General Overviews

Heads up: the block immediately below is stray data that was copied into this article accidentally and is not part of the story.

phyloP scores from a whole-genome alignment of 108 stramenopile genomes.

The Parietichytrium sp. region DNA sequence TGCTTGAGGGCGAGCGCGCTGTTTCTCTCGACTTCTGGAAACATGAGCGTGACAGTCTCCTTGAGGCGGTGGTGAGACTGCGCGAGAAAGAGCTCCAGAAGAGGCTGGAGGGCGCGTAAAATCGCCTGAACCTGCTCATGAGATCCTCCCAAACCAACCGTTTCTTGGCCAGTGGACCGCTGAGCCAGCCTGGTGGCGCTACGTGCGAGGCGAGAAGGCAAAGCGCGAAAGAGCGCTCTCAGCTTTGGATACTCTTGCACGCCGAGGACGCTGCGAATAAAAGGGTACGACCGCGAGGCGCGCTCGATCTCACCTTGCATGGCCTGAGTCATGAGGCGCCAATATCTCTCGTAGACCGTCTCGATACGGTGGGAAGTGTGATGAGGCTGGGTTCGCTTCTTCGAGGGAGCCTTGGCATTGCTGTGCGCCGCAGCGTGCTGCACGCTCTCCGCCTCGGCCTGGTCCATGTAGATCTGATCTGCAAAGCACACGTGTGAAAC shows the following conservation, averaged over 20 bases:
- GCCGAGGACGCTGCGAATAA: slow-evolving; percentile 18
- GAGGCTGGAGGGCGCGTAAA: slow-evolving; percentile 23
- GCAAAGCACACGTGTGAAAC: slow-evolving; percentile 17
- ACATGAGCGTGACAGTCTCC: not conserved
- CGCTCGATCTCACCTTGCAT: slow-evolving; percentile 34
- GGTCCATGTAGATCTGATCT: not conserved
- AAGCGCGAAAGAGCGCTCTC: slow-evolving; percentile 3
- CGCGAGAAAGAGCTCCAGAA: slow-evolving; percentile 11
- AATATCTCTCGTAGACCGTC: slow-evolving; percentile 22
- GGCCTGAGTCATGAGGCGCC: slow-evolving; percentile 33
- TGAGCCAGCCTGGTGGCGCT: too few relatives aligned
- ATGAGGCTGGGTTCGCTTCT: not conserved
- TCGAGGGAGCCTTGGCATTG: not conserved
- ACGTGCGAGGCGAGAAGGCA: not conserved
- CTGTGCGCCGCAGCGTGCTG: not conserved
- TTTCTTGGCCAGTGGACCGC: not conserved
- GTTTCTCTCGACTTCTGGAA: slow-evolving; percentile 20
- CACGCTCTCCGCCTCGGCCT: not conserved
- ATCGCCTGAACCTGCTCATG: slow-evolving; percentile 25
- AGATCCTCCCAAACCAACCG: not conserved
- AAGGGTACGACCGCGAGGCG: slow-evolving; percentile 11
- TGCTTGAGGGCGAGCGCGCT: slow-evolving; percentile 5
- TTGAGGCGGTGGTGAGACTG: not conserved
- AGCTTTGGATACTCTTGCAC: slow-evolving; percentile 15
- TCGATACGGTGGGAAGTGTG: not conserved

Native American and Aboriginal Canadian children’s studies are approached through the fields of literature, health, education, and social welfare services. The field is not well defined, in part because American Indians and Aboriginal Canadians are seldom treated together because of the diversity of many hundreds of Native nations and because “childhood” is constructed differently in Native and in Euro-American/Euro-Canadian cultures. Also, Native children have been the subject of political policies and practices that reflect the larger antagonism between colonial governance and oppression and Native claims to sovereignty. Assimilation, extermination, termination, and other colonial policies have ever been countered by Native assertions of sovereignty and struggle for survival. Against the political background of persistent assimilationist, English-only education, Reyhner and Eder 2004 finds a long history of resistance, maintenance of tribal languages and cultures, and conflicting explanations for lack of student success. This source, Lomawaima and McCarty 2006 (cited under Education), and others find the current culture of assessment and standardized testing pose the greatest danger to Indian education and individual accomplishment. They treat American Indian education with parallels in Canadian history. For other discussions of the intricacies of assimilationist education, see Szasz 1999 and Lomawaima and McCarty 2006 (cited under Education). Following the Indian resurgence of the 1960s, increased acknowledgement of Native rights led to policy changes in education to Native-run schools and culturally responsive curriculum and in social services to the passage of the US ICWA of 1978. For equitable treatments of the US crisis in social services that led to the passage of the ICWA of 1978 and of the comparable “Sixties Scoop” in Canada, see Bensen 2001 (cited under Anthologies and Literature) and Stevenson 2013 (cited under Canadian Child Welfare and Social Services). The starting point for study of Canadian–Aboriginal relations, both in education and in child and family services, is the comprehensive Report of the Royal Commission on Aboriginal Peoples 1996. For aspects of Canadian colonial policies and practices, see Strong-Boag 2006 for contrasts with Aboriginal practice, and see McKenzie and Hudson 1985, Shewell 2005, and Stevenson 2013 (cited under Canadian Child Welfare and Social Services). Morse 1984 describes the place of Indian and Metís peoples in Canadian society and history, their cultural diversity in child rearing as it impacts social services, and the complicated jurisdiction of federal/provincial/tribal authorities over child welfare.